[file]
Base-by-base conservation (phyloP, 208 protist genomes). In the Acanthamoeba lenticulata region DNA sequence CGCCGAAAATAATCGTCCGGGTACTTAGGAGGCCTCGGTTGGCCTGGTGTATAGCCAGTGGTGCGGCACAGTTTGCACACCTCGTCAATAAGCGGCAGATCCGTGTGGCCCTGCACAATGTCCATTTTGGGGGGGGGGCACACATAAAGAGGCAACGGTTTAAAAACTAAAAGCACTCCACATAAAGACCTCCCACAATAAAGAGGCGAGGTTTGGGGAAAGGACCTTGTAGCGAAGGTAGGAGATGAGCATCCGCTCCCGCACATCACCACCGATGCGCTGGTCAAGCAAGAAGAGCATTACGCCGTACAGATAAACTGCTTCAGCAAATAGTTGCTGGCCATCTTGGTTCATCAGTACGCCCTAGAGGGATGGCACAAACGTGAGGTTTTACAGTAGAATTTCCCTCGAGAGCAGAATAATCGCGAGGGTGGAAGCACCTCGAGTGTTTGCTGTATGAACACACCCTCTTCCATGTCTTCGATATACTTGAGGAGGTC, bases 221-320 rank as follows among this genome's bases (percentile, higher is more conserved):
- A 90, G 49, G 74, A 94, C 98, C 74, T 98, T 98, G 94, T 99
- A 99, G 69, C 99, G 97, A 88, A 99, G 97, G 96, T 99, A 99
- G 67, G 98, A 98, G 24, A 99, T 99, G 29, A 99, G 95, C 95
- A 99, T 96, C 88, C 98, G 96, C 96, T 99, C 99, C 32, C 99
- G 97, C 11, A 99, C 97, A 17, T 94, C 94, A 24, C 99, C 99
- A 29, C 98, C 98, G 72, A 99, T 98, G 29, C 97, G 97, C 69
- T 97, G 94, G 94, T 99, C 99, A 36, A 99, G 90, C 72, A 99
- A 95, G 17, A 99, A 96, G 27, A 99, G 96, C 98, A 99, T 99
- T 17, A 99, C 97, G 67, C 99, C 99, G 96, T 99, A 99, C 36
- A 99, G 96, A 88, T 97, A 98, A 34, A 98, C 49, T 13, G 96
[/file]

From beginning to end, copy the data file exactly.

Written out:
Base-by-base conservation (phyloP, 208 protist genomes). In the Acanthamoeba lenticulata region DNA sequence CGCCGAAAATAATCGTCCGGGTACTTAGGAGGCCTCGGTTGGCCTGGTGTATAGCCAGTGGTGCGGCACAGTTTGCACACCTCGTCAATAAGCGGCAGATCCGTGTGGCCCTGCACAATGTCCATTTTGGGGGGGGGGCACACATAAAGAGGCAACGGTTTAAAAACTAAAAGCACTCCACATAAAGACCTCCCACAATAAAGAGGCGAGGTTTGGGGAAAGGACCTTGTAGCGAAGGTAGGAGATGAGCATCCGCTCCCGCACATCACCACCGATGCGCTGGTCAAGCAAGAAGAGCATTACGCCGTACAGATAAACTGCTTCAGCAAATAGTTGCTGGCCATCTTGGTTCATCAGTACGCCCTAGAGGGATGGCACAAACGTGAGGTTTTACAGTAGAATTTCCCTCGAGAGCAGAATAATCGCGAGGGTGGAAGCACCTCGAGTGTTTGCTGTATGAACACACCCTCTTCCATGTCTTCGATATACTTGAGGAGGTC, bases 221-320 rank as follows among this genome's bases (percentile, higher is more conserved):
- A 90, G 49, G 74, A 94, C 98, C 74, T 98, T 98, G 94, T 99
- A 99, G 69, C 99, G 97, A 88, A 99, G 97, G 96, T 99, A 99
- G 67, G 98, A 98, G 24, A 99, T 99, G 29, A 99, G 95, C 95
- A 99, T 96, C 88, C 98, G 96, C 96, T 99, C 99, C 32, C 99
- G 97, C 11, A 99, C 97, A 17, T 94, C 94, A 24, C 99, C 99
- A 29, C 98, C 98, G 72, A 99, T 98, G 29, C 97, G 97, C 69
- T 97, G 94, G 94, T 99, C 99, A 36, A 99, G 90, C 72, A 99
- A 95, G 17, A 99, A 96, G 27, A 99, G 96, C 98, A 99, T 99
- T 17, A 99, C 97, G 67, C 99, C 99, G 96, T 99, A 99, C 36
- A 99, G 96, A 88, T 97, A 98, A 34, A 98, C 49, T 13, G 96